Hafsah - “I have a dream to go to school”
By Wan Mohammad Yusoff
Nik Hafsah binti Sheikh Abdullah, known to her ten children and her children-inlaw only as “Ma”. To the children of her brothers, she was “Amati Sah”, and to the children of her sisters, she was “Khala”. Hafsah loved all the titles accorded to her. She had the piercing eyes of her late father whom she was never meant to have met.
She would normally take an early nap whenever she “landed” somewhere in the house after the dinner was done. When everybody was settled in their sleep for the night she would wake up
like clockwork to go round to check all her 10 children whether they were sleeping well. Sometimes she would light a mosquito coil, sometimes she pull the
over to properly cover her child from the cold of the night. Only then would she settle down for a proper night’s sleep before she woke up for another busy day. She seemed like a lady who knew her principles well and knew what was good for the children.
At the same time she never nagged or asked the children to do their home-works or to study hard – and yet the children received the message loud and clear and did well in school. All went to English school, Noraini went to Chinese school, later she regretted “how come nobody went to Arabic school?”
There was no TV at the time, at night the children were free to do anything they like really as long as it was in the house. Yusoff would be reading Beano comics, Halim would be reading MAD magazines, Najiah would be reading “school girl library books”, Mahmud could be reading a best-seller, Zaki would be strumming his guitar. Sometimes all were talking and laughing at the same time that they would zipped up immediately when they heard her saying “why is this house like a mad house?”
The children would gather around her to listen to her stories when she started with the opening -” Do you know what your Ma did when she was a child?…….” She did have a gift of telling stories. Most of the episodes were about her life. They learned about her true character and her feelings through these story-telling sessions. Indirectly, we understood that she wanted us to be successful. That was her way of motivating us. The children had a lot of respect for her.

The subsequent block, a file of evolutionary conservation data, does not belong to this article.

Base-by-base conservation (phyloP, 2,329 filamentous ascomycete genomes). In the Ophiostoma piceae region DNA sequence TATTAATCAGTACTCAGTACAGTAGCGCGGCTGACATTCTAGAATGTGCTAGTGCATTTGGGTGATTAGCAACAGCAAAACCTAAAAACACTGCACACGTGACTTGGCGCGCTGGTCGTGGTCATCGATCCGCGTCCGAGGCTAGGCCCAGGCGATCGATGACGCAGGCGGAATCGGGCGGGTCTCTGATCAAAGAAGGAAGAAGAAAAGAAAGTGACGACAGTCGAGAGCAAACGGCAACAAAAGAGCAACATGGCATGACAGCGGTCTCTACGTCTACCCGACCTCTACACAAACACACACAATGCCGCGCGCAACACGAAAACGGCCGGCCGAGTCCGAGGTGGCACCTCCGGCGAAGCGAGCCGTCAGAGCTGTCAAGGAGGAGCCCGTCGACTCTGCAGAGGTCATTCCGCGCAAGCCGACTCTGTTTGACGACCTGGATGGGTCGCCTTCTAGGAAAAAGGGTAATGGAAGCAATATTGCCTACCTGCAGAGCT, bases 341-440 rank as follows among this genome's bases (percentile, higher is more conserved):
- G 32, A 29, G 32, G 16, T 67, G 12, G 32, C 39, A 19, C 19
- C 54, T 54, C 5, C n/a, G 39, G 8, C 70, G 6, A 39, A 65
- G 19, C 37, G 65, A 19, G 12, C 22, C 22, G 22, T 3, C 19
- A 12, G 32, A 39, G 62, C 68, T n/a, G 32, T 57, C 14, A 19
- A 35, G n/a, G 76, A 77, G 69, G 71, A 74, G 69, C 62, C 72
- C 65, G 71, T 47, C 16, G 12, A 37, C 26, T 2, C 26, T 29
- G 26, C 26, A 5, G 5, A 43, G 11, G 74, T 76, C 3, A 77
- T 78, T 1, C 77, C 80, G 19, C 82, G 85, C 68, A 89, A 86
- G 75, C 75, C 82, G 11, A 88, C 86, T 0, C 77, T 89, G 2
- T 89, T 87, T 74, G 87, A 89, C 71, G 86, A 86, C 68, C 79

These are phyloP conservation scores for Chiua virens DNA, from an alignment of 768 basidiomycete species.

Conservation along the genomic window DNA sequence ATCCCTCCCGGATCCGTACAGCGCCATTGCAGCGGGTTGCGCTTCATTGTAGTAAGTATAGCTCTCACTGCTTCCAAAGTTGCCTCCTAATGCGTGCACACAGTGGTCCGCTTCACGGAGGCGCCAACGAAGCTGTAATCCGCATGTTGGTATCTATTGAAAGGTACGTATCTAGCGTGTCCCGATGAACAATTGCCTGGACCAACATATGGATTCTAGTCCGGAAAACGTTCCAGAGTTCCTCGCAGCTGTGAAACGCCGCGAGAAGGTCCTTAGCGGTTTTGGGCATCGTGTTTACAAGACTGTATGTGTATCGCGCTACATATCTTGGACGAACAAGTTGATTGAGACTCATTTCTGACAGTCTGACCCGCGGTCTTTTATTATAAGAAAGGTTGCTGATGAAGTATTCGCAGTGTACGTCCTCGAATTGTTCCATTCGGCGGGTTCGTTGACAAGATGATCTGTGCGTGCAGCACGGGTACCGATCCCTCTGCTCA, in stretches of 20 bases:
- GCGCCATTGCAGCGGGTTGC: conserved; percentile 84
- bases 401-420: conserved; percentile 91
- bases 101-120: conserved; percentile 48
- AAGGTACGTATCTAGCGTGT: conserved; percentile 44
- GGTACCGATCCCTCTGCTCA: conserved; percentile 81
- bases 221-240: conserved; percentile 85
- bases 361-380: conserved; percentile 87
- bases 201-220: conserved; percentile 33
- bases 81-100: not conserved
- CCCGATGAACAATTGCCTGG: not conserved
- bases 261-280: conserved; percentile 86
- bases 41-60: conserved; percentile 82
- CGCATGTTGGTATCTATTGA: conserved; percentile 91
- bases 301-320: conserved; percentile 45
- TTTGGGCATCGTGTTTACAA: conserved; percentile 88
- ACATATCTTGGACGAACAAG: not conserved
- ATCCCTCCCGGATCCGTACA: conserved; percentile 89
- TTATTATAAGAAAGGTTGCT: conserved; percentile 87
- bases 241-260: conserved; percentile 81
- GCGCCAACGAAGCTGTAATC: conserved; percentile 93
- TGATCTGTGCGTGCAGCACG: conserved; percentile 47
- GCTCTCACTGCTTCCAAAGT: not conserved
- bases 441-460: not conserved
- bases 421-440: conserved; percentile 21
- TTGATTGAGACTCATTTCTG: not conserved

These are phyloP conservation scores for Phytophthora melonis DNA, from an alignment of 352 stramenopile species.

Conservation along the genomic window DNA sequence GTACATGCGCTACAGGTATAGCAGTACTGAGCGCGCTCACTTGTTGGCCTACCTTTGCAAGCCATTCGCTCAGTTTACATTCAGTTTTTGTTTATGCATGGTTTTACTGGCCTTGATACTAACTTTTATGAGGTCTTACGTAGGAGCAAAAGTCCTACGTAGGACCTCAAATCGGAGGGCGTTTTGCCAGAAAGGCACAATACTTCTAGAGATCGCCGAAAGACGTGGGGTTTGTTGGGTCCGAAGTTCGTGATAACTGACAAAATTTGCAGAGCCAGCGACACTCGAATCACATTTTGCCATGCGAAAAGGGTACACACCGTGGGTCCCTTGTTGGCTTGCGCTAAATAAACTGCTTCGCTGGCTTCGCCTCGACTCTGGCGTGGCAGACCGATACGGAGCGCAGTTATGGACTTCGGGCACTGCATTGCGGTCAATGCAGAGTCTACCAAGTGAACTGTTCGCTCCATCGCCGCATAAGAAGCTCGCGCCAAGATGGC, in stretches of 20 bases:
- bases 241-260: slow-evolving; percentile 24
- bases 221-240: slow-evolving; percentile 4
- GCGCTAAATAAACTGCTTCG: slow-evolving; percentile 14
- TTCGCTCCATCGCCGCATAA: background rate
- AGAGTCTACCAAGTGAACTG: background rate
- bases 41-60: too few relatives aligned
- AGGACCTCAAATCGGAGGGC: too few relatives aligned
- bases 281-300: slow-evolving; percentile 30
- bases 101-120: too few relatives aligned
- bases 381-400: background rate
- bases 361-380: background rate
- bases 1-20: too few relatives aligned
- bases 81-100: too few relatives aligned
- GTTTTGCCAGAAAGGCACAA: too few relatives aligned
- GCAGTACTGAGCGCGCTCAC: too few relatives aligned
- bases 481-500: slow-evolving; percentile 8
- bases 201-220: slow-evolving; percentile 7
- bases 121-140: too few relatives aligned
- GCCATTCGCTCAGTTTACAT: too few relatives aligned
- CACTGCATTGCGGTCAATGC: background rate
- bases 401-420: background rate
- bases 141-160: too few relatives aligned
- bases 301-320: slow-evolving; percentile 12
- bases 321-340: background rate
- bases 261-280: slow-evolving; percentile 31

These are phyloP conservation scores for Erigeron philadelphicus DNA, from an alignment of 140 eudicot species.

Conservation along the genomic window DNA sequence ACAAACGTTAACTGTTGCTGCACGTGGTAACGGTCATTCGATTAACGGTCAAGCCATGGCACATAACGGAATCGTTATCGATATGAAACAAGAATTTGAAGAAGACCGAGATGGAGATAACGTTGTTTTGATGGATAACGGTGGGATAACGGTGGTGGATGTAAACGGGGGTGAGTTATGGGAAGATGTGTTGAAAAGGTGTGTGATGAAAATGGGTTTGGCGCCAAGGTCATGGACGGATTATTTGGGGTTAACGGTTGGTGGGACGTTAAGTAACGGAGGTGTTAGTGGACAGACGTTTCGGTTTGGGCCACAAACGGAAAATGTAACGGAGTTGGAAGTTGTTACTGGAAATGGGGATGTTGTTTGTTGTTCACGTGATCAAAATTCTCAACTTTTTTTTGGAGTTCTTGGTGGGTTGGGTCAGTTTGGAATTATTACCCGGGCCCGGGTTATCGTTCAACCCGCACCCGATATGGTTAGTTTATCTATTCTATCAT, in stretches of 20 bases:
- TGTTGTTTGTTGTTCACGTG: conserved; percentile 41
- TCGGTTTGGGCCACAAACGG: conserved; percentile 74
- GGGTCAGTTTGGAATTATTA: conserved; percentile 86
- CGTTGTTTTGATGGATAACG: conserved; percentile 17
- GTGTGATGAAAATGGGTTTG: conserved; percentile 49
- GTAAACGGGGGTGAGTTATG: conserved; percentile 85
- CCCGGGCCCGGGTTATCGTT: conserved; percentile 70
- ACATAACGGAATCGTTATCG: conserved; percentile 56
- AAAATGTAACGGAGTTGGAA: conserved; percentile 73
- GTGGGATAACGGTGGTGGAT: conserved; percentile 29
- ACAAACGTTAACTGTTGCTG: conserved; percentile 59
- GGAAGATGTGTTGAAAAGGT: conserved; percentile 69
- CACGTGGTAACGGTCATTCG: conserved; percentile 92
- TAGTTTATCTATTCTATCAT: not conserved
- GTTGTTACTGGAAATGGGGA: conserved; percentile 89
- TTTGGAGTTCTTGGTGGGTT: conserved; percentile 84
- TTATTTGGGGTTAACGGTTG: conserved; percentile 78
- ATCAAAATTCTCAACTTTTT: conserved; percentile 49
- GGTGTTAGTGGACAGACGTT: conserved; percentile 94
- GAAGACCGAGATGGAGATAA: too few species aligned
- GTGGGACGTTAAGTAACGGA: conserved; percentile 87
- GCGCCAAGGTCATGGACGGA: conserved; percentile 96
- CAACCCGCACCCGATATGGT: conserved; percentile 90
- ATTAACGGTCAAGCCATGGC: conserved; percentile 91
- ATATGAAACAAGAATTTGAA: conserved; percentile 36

One of the most remembered account of her as a child was her interest in going to school and her mother Siti was against it. This was probably circa 1930’s and going to school was not really the order of the day. Firstly, there were only Arabic schools (religious schools or ‘pondoks’) and two Malay schools available at the time. There was one English school Sultan Sulaiman English School since 1920 but this was meant for the palace or aristocrats because the British Advisor’s policy was to educate some of the children of the palace so that they can become some junior clerks in the state administrative services as a ‘sweetener’. Furthermore, the parents were worried that their children might be influenced by Christianity if they were sent to an English school. Teachers had to do house calls to persuade parents to send their children to school. It was noted that in that era, schooling meant attending classes for 3 years of primary education, then they were off to work. Age was never a limit. A class of standard one could comprise of pupils of the age of 8 or even 15.
Only parents who were far-sighted and those having a non-conformist attitude would send their children to schools and hoped for the best. Eventually these children mostly turnout to be successful citizens as teachers or ustaz in Malay schools.
In the case of the family of Sheikh Abdullah Alfatani at Balik Bukit, the sons Sheikh Yahya and Mohammad Kamil were rightly enrolled in the Arabic school. The daughters, however, Asiah, Maimunah and Hafsah were expected to remain inside closed doors waiting for their suitors. Schooling was not only unnecessary for them but would be rather stressful for Siti, the young single-parent freshly repatriated from Mekkah, the never, never land so distant from the people of Terengganu.